Remembering Roberto Clemente, 40 years later

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Not a New Year’s Eve goes by where I don’t, for at least a few minutes, remember Roberto Clemente. For it was New Year’s Eve 1972 — 40 years ago today — when Clemente died a hero, trying to airlift relief supplies to earthquake victims in Nicaragua.

Clemente was truly heroic and brave, not because he was forced into some dire situation. He was heroic precisely because he didn’t have to face anything at all if he didn’t want to. He was a man of means and status and he could have ushered in 1973 in comfortable circumstances in his native Puerto Rico, writing checks to a relief fund to help those earthquake victims.  He could have organized a benefit.  But he didn’t. He sent on relief supplies himself, and when he realized that some of supplies he was sending to Managua were being pilfered by crooked officials, Clemente got on board the next flight himself to ensure that they got to those who needed them the most.  It was the last decision he’d ever make.

The plane took off a little after 9 p.m. on New Year’s Eve with five on board. The plane — overloaded and in poor mechanical condition to begin with — encountered problems almost immediately.  The pilot tried to return to the airport but it was too late. It crashed into the Atlantic Ocean about a mile from the coast, killing all aboard. Clemente’s body was never recovered.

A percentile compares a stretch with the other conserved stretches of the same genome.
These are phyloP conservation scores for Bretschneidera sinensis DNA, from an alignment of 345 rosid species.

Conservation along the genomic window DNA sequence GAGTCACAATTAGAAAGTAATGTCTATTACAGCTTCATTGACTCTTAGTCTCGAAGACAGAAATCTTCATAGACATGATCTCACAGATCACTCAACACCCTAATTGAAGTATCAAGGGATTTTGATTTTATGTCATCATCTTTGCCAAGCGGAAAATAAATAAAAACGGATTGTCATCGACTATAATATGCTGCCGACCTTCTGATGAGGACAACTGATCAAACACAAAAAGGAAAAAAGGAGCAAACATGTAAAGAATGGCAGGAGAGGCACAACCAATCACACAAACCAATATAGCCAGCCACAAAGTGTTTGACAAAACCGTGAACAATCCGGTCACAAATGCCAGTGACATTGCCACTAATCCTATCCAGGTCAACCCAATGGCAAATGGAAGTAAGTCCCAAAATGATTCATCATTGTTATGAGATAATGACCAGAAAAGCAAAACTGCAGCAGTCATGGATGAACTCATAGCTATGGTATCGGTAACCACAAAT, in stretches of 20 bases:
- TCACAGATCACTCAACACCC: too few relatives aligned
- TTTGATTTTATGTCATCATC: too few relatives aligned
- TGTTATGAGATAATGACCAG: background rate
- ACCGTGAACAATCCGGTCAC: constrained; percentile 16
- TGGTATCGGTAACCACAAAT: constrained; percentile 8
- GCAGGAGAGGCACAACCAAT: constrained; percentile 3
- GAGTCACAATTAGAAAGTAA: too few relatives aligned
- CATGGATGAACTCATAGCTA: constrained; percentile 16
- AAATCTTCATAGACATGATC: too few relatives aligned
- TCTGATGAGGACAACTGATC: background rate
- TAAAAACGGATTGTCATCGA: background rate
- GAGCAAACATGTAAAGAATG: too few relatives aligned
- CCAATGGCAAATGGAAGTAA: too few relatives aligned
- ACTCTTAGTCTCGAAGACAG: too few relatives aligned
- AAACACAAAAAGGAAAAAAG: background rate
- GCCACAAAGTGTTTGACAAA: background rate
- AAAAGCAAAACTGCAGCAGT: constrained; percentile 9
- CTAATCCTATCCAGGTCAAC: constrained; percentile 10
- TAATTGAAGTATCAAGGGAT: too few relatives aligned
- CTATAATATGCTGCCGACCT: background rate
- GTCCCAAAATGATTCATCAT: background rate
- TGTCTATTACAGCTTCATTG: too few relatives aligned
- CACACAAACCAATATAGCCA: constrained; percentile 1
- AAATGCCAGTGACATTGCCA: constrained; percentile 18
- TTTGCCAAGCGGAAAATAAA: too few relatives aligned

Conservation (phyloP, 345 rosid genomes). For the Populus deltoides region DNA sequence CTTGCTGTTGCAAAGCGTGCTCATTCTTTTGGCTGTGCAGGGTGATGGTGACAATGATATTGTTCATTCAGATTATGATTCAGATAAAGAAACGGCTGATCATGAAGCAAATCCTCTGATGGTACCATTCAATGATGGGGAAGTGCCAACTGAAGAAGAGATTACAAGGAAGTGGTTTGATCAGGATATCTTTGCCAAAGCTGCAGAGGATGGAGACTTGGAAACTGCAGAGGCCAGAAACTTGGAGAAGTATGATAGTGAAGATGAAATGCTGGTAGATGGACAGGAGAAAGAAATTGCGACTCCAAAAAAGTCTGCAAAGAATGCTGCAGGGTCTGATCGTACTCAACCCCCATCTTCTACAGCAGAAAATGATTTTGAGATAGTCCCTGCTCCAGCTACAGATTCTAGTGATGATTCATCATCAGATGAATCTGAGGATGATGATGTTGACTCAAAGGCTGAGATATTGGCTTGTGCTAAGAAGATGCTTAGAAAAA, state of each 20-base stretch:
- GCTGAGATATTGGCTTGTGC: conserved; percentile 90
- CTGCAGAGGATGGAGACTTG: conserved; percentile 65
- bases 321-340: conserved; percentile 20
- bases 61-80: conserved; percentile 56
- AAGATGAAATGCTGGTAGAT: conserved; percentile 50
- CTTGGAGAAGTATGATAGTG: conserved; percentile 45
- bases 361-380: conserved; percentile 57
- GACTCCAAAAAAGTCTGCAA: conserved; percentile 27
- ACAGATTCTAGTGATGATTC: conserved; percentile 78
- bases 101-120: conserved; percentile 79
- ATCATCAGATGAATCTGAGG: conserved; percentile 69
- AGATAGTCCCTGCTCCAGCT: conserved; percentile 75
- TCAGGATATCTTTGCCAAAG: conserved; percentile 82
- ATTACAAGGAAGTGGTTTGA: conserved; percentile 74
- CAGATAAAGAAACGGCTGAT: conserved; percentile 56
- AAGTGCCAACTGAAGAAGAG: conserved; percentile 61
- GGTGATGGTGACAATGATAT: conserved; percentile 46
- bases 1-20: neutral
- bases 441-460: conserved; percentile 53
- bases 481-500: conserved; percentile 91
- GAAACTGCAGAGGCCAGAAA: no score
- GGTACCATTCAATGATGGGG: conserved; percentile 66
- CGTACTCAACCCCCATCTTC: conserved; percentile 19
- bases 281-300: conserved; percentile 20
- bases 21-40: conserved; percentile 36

As you prepare to welcome the new year, take a few moments to learn more about Roberto Clemente. Not just the circumstances of his death and the broad arc of his career, each of which are well known. Learn about the weird stuff. The not-so-great stuff. The funny stuff. Clemente may have the earned status of a hero, but he was really interesting — sometimes even kinda annoying — beyond that. We have this understandable tendency to turn heroes into saints, but knowing all of the little and random things about Clemente makes him far more human than we typically think of him, and that in turn makes his heroism seem all the greater. Greater precisely because it wasn’t his duty to do what he did. It was his choice.

(Note: some of these thoughts and words first appeared in a post three years ago. I kinda liked how I said it then, so I’m plagiarizing myself a bit).

Report: Mets have discussed a Matt Harvey trade with at least two teams

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Kristie Ackert of the New York Daily News reports that the Mets have discussed a trade involving starter Matt Harvey with at least two teams. Apparently, the Mets were even willing to move Harvey for a reliever.

The Mets tendered Harvey a contract on December 1. He’s entering his third and final year of arbitration eligibility and will likely see a slight bump from last season’s salary of $5.125 million. As a result, there was some thought going into late November that the Mets would non-tender Harvey.

Harvey, 28, made 18 starts and one relief appearance last year and had horrendous results. He put up a 6.70 ERA with a 67/47 K/BB ratio in 92 2/3 innings. Between his performance, his impending free agency, and his injury history, the Mets aren’t likely to get much back in return for Harvey. Even expecting a reliever in return may be too lofty.

Along with bullpen help, the Mets also need help at second base, first base, and the outfield. They don’t have many resources with which to address those needs. Ackert described the Mets’ resources as “a very limited stash of prospects” and “limited payroll space.”